Sonal Kapoor

Daily Point of Light # 5573 Sep 24, 2015


If Sonal Kapoor’s life were a novel, she’d only be a few chapters into her story.   Just 16, the bright student at Flintridge Prep near Pasadena has a whole world of possibilities ahead of her.  Yet while her personal narrative is still unfolding, Kapoor has made it her mission to promote literacy and reading through her grassroots start-up Rescue A Book, which she founded in 2013.

Always encouraged both by her parents and her school to be community service minded, Kapoor had an ‘aha’ moment at the tender age of 13.  “I love to read, and it occurred to me that while there are places to donate clothes and food and furniture, there’s no real place to donate books,” she explains. “People always want to get rid of books and they don’t really know where to put them.”

With the help of her mom Kalpna, Kapoor started putting feelers out with friends and neighbors.  As books started pouring in, Kapoor got busy cold calling non-profits, hospitals, daycare centers, homeless shelters and hospice agencies.  “I’d ask what kinds of books they needed and how many they could use,” she recalls.

sonal_kapor_pic.jpgSonal dropping off books at Placerita Junior High School in Santa Clarita, CA.

Before she was able to drive, Kapoor’s mother was her chauffeur, making it possible for her to pick up and deliver books.  Kapoor devotes much of her summer break to Rescue A Book and works on her non-profit as she can during the busy school year.  Her commitment speaks volumes, with more than 5,000 books recycled and donated to date.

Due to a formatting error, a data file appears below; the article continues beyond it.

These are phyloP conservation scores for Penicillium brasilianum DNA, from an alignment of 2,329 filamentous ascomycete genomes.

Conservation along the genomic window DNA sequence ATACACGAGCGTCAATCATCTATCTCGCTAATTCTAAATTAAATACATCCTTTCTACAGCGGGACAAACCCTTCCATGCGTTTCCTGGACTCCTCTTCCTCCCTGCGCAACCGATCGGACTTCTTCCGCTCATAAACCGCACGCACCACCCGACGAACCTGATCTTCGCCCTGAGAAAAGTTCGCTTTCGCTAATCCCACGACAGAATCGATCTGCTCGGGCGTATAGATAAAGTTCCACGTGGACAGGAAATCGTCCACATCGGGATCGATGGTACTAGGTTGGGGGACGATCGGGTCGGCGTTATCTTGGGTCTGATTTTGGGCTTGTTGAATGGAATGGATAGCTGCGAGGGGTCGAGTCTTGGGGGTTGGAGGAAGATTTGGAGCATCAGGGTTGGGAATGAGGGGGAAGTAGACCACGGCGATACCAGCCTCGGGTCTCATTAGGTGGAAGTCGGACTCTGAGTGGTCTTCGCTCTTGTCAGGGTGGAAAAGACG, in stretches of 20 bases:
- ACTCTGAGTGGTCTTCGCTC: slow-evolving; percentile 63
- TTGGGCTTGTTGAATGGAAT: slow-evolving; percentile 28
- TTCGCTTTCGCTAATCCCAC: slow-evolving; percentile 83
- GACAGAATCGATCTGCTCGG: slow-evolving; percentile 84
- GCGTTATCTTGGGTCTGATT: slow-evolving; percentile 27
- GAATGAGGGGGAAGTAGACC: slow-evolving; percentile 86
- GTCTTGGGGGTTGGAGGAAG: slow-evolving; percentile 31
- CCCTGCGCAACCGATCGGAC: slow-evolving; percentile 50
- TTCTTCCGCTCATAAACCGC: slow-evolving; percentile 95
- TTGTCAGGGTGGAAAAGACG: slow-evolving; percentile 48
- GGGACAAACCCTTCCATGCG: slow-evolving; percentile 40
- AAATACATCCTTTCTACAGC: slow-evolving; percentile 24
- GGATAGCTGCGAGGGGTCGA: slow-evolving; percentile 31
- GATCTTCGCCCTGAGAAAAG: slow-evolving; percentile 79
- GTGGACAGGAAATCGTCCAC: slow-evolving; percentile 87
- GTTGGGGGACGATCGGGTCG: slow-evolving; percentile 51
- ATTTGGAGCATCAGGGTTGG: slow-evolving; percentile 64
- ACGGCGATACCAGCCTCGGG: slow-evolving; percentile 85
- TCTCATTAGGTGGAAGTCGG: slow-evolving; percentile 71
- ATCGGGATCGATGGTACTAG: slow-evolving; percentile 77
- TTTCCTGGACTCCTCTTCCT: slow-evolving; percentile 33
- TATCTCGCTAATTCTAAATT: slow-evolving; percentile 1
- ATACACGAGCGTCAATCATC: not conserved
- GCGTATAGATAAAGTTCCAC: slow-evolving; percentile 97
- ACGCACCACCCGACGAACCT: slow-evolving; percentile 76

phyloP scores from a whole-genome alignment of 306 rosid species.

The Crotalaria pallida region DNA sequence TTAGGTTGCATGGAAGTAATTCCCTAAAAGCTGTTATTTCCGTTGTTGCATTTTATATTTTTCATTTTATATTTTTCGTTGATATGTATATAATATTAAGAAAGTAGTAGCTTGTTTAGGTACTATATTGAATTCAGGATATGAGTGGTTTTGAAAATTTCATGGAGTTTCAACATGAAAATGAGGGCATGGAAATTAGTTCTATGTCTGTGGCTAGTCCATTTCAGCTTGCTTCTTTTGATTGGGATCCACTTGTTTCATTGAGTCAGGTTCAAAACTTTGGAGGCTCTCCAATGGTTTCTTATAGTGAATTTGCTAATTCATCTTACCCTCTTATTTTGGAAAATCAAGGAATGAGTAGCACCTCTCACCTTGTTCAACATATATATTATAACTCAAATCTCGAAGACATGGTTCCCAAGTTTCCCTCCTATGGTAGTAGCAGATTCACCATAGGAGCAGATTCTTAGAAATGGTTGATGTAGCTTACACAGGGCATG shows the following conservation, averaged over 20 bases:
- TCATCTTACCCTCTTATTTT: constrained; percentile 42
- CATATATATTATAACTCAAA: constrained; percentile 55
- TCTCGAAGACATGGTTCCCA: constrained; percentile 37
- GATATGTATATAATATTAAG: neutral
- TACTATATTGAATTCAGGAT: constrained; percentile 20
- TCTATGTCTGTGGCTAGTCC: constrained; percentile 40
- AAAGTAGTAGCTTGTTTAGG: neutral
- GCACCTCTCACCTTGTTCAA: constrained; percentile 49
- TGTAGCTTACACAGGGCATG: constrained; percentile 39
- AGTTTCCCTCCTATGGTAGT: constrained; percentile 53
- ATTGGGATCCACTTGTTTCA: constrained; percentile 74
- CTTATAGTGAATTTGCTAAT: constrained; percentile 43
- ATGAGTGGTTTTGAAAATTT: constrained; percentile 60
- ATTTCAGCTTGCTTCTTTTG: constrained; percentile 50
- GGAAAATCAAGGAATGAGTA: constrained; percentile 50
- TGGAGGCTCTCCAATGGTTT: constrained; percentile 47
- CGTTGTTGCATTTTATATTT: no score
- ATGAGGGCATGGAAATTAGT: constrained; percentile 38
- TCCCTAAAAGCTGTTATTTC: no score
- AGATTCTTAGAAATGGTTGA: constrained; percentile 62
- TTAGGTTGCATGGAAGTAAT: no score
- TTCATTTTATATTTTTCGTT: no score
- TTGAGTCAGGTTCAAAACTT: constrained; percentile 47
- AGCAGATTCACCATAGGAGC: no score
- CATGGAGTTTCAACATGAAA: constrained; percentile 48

“It’s really cool to see books with little notes in them, a book is such a personal thing to share,” says Kapoor, now in her junior year.   Her books make a difference to people of all ages who might not have access to a library, spend countless hours at dialysis or in chemotherapy or have English language books at home.

“Honestly I don’t know where Rescue A Book will go next, it’s already so much bigger than I ever expected thanks to the incredible community support I’ve gotten,” she says. “I’m going to keep at it through high school and see where that takes me.”  A happy ending to this tale of stories shared and donated seems assured. 

Dev Staff